Learning maps: Plan your learning
Aboriginal ways of learning
Students present their place-based group performance to an invited audience from the school or local community. To begin this performance sharing, teachers should organise for Acknowledgement of Country to be delivered.
While watching each other’s performances, students can consider the questions below.
- Are the links to land/place clear in this performance?
- How and why is the place/land significant to the audience, the performers and the school/local community?
- What is the impact of using non-linear story telling?
- How did the group use images and movement to create dramatic meaning?
- What elements of the natural world were used in the performance?
- What new things did I learn from this performance?
- What did this performance mean to me?
Students should be given time to record their responses to these questions in their logbooks (either drawn or written) so they can refer to them in the post-show yarning circle.
Following the performances, students take part in a yarning circle with the audience. The teacher could facilitate the discussion with questions such as:
- What did this performance mean to us as individuals and as a group?
- How can we use some of the knowledge we gained from the performances to improve our school community?
- Should we share these performances with anyone else? Why/why not?
Alternatively, display these questions on the board and give students and audience the opportunity to draw images and symbols of their responses to these questions. They could collaborate in this process by sitting in small circles and drawing on a shared sheet of paper, or they may do this individually. Some volunteers may then share these in a yarning circle.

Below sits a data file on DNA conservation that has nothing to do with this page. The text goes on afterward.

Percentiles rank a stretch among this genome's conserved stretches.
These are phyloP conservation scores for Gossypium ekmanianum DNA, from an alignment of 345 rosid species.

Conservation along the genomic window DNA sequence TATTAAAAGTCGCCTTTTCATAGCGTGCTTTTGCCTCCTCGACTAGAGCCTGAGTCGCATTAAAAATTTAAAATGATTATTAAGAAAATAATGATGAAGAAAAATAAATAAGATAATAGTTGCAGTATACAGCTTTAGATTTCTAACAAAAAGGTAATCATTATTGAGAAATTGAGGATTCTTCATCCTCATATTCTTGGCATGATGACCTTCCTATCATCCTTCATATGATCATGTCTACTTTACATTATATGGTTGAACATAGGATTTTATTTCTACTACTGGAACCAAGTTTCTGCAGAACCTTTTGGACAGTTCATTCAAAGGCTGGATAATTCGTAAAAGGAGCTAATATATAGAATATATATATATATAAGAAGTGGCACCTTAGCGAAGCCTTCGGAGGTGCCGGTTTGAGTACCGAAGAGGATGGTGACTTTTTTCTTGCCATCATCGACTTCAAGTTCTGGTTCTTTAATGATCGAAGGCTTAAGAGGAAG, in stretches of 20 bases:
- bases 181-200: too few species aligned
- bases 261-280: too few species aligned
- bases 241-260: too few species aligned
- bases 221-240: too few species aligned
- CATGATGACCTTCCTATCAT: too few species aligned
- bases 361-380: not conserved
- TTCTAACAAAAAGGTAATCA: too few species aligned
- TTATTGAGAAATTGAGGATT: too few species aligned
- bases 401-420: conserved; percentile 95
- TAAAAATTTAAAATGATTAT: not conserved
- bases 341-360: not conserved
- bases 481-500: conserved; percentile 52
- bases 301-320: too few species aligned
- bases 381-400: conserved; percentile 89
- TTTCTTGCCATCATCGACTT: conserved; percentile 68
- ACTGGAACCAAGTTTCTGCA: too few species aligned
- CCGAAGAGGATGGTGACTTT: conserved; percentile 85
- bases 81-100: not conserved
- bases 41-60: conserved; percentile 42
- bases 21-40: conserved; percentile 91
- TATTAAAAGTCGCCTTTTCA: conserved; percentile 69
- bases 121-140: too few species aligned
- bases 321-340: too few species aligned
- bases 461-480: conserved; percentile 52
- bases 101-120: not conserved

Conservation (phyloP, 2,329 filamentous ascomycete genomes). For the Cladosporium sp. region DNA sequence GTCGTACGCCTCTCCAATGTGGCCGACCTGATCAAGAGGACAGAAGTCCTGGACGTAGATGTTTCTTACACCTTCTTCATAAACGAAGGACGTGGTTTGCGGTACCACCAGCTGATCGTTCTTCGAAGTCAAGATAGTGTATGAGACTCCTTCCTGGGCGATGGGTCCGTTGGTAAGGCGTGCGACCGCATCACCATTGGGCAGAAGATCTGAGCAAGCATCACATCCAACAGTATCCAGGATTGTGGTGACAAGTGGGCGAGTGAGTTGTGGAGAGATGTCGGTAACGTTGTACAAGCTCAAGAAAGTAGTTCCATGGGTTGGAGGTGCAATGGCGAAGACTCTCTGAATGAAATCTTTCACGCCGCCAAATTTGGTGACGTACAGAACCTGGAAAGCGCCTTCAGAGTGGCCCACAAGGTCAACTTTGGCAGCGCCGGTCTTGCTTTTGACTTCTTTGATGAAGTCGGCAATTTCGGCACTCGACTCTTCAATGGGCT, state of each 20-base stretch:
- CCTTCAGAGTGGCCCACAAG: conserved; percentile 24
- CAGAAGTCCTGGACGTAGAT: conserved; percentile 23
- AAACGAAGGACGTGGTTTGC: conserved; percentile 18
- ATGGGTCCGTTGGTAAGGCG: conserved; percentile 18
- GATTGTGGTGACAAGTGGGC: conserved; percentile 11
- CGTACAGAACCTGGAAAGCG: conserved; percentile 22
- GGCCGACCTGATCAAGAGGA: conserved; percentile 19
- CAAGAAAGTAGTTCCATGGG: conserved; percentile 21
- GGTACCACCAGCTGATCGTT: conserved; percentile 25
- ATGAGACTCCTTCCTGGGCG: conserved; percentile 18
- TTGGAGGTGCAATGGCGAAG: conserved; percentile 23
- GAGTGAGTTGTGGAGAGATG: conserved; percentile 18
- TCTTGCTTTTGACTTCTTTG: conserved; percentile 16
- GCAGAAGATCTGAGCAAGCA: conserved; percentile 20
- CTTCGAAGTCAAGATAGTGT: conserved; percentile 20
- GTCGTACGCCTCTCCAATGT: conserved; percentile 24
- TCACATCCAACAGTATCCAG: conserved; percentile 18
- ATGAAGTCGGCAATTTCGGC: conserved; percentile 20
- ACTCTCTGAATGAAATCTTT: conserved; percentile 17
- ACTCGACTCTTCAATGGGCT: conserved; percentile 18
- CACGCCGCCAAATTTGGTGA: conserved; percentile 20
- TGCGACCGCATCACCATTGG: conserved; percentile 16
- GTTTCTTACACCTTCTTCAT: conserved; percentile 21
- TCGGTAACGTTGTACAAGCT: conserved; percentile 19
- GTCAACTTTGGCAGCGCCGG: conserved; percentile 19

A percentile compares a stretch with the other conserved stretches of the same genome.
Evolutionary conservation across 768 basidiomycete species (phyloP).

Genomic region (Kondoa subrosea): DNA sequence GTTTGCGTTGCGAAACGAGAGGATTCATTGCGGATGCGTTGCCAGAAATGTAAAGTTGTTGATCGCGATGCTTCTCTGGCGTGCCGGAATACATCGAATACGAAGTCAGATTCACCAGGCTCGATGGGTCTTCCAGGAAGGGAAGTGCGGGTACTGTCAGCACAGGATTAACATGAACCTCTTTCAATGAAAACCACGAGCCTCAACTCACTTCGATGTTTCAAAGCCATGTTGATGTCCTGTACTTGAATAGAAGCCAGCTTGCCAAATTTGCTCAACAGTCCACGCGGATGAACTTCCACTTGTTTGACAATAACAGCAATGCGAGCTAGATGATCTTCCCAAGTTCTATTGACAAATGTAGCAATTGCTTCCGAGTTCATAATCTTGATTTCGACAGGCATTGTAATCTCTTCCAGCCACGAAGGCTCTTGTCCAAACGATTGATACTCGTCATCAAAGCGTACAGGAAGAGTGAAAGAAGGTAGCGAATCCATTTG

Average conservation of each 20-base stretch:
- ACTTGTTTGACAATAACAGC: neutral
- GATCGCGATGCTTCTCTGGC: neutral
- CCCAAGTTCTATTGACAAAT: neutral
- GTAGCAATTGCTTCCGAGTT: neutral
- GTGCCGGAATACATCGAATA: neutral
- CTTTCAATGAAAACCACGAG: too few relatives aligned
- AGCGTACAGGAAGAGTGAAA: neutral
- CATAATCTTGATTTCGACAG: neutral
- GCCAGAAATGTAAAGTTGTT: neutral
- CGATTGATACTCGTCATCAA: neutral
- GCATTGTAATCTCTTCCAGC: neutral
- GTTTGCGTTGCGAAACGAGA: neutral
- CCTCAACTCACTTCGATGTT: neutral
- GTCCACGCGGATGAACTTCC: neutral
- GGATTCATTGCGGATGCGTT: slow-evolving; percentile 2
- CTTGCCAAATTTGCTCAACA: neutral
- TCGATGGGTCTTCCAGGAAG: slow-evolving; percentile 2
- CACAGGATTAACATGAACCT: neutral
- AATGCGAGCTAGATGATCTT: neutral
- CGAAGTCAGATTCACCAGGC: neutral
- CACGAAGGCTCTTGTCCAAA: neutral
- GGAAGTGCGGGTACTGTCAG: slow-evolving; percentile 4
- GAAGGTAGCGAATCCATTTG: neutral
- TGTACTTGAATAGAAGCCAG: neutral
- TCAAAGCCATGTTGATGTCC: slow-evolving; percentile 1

Allow students at least one lesson to finalise their learning maps following the performance. Students submit these maps which visually represent their own experience of the process of the performance taking shape from initial ideas and exploration of land and place, through to the final staging choices and audience response to their performance.
Remind students that their learning maps should include:
- a starting point
- images and symbols
- land links
- the techniques explored
- any changes in direction
- the choices they made
- the elements of drama used
- the arrival at their final performance.
Students form small yarning circles and share their learning maps in their own groups and then move into a whole class circle to share highlights of the group’s journey with the cohort.
After submission and assessment, teachers can display these learning maps on the walls of the classroom, further recognising and embedding this Aboriginal learning practice of visual planning as a visible thinking routine in the drama classroom.
Drama Years 7-10 Syllabus © NSW Education Standards Authority (NESA) for and on behalf of the Crown in right of the State of New South Wales, . Accessed 15/04/2021.
8 ways online date accessed 10/04/2021.
2016 Aboriginal pedagogy book - 8 WAYS by Dr Tyson Yunkaporta date accessed 10/04/2021.
Our Ways – Effective Practice in Aboriginal Education in NSW public schools date accessed 10/04/2021.
Map of Indigenous Australia date accessed 19/04/2021.
Narragunnawali date accessed 15/04/2021.
Blackstage date accessed 15/04/2021.
NSW AECG date accessed 15/04/2021.
PUTUPARRI and the Rainmakers date accessed 23/06/2021.
One Country, One People - Ngurra Kuju Walyja date accessed 08/06/2021.
Noongar people speak about a sense of place date accessed 22/06/2021.
Who We Are: Country Place date accessed 23/06/2021.
Yarning circle date accessed 14/07/2021.
The Arts Unit – Lunch Bites date accessed 13/07/2021.
NESA 2016 HSC OnSTAGE performance: The Dying Swan date accessed 13/07/2021.
Uluru Statement from the Heart date accessed 22/06/2021.
‘Ochres’ by Bangarra Dance Company date accessed 09/06/2021.
Partnership Agreement with the NSW Aboriginal Education Consultative Group Inc. date accessed 23/08/2021.
Gambay Aboriginal Languages Map date accessed 23/08/2021.